; The Blue Cross and Blue Shield Association Unveils Action Plan To Improve Healthcare Quality And Rein In Rising Healthcare Costs
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Press Release

The Blue Cross and Blue Shield Association Unveils Action Plan To Improve Healthcare Quality And Rein In Rising Healthcare Costs

October 4, 2011

WASHINGTON – The Blue Cross and Blue Shield Association (BCBSA) today released a comprehensive, interconnected action plan that fundamentally transforms the healthcare system, moving it away from a fee-for-service model to a patient-centered model.  The action plan, Building Tomorrow's Healthcare System:  The Pathway to High-Quality, Affordable Care in America, provides specific recommendations to improve healthcare quality and tackle rising costs and is based on the experience of BCBSA's 39 Plans in all 50 states and federal territories, in every market and every zip code.  An independent economic analysis of the recommendations shows that, if adopted, this action plan will achieve more than $300 billion in federal savings over the next 10 years.

"We believe that the healthcare system needs to fundamentally change so that people get the best, most affordable care possible.  We need to put the patient back in the center of healthcare and this is going to take a significant collaborative effort between both public and private sectors," said Scott P. Serota, president and CEO of BCBSA.  "It's time to stop the finger pointing and start working together to make our system the best for patients.  In Building Tomorrow's Healthcare System, we make specific recommendations for what the government should do and show how Blue companies nationwide have been working with doctors, hospitals, consumers and policymakers to transform the healthcare system."

The proposal lays out specific, actionable steps the government should take in four key areas:

  1. Reward Safety:  National and local leadership along with new provider incentives are needed to eliminate preventable medical errors, infections and complications that harm hundreds of thousands of people each year and cost billions of dollars.
  2. Do What Works:  The incentives in our system must be changed to advance the best possible care and reward quality outcomes, instead of paying for more services that are ineffective or redundant and add unnecessary costs to the system.
  3. Reinforce Front-Line Care:  A higher value must be placed on primary care and on ensuring there is an adequate workforce of professionals to deliver necessary, timely and coordinated care that results in better outcomes and lower costs.
  4. Inspire Healthy Living:  With 75 percent of today's healthcare dollar spent on the treatment of chronic illnesses — many of which are preventable — consumers must be empowered and encouraged to make better choices, live healthier lives and better manage their health. 

If adopted, the recommendations would save $319 billion over the next decade according to an economic analysis by Ken Thorpe, Ph.D., Robert W. Woodruff Professor and Chair Department of Health Policy & Management Rollins School of Public Health, Emory University.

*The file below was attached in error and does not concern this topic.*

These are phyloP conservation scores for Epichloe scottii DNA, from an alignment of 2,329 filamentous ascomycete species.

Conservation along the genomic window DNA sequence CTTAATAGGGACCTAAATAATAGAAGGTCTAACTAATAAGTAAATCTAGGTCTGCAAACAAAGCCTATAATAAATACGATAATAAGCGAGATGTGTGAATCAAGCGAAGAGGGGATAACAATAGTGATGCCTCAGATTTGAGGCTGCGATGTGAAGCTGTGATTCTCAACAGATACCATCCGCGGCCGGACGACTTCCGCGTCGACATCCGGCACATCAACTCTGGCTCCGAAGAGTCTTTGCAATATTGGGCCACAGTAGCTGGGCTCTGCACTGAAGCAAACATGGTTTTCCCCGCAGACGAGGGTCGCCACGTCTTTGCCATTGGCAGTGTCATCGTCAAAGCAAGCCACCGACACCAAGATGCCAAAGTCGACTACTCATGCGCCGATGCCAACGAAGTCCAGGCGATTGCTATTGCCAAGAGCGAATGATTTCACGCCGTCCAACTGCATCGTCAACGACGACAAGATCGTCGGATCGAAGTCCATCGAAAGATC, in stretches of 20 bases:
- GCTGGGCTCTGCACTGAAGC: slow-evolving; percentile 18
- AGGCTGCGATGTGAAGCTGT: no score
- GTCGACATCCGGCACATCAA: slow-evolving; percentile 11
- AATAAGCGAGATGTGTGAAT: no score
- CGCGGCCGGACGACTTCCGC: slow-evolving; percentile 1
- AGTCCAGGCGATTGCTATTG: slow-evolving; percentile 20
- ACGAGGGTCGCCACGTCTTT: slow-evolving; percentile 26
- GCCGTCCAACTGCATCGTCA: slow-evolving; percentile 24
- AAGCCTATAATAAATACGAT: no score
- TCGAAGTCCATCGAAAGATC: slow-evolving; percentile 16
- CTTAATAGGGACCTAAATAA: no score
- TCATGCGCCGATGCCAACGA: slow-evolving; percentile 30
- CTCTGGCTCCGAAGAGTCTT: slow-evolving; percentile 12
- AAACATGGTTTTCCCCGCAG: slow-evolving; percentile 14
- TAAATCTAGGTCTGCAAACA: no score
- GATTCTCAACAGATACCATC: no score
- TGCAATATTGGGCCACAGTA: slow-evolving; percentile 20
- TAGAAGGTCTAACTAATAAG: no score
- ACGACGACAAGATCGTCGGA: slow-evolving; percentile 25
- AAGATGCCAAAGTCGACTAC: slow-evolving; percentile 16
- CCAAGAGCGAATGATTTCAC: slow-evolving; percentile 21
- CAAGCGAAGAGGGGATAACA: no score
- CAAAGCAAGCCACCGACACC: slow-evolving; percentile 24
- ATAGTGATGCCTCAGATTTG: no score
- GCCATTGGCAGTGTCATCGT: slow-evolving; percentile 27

"The BCBSA proposal reflects a clear understanding of the transformational approach needed to reform our prevention and healthcare delivery system," said Thorpe.  "Building evidence-based approaches to coordinate care for Medicare and Medicaid patients that will improve the quality and reduce healthcare spending is a discussion we need to have.  Rather than simply shifting federal costs to seniors, the states, or elsewhere, these proposals have the potential to reduce total healthcare spending."

The proposal contains several examples of Blue Cross and Blue Shield initiatives underway across the country that can work as models for improving care and reducing costs.  One example is the Michigan Health and Hospital Association's Keystone:  ICU Program, which has dramatically reduced central line-associated bloodstream infection rates and ventilator-assisted pneumonia rates in ICU patients.  More than 70 Michigan hospitals participate in this program and over a six-year period the initiative has saved 1,830 lives, eliminated an estimated 140,700 avoidable hospital days for patients, and saved more than $300 million.

"This action plan recommends changes that will bring about real improvement for our fragmented healthcare system," said Daniel Loepp, president and CEO, Blue Cross Blue Shield of Michigan.  "In Michigan, and in local communities across the country, the Blues are seeing first hand the difference that these types of programs can make for patients.  That is why we're encouraging the government to work with the private sector to expand on efforts that improve the quality and affordability of care."

To read Building Tomorrow's Healthcare System:  The Pathway to High-Quality, Affordable Care in America, please visit www.bcbs.com/pathway.

The Blue Cross and Blue Shield Association is a national federation of 37 independent, community-based and locally-operated Blue Cross and Blue Shield companies that collectively provide healthcare coverage for nearly 100 million members – one-in-three Americans.  For more information on the Blue Cross and Blue Shield Association and its member companies, please visit bcbs.com. We encourage you to connect with us on Facebook, check out our videos on YouTube, follow us on Twitter and check out The BCBS Blog, for up-to-date information about BCBSA.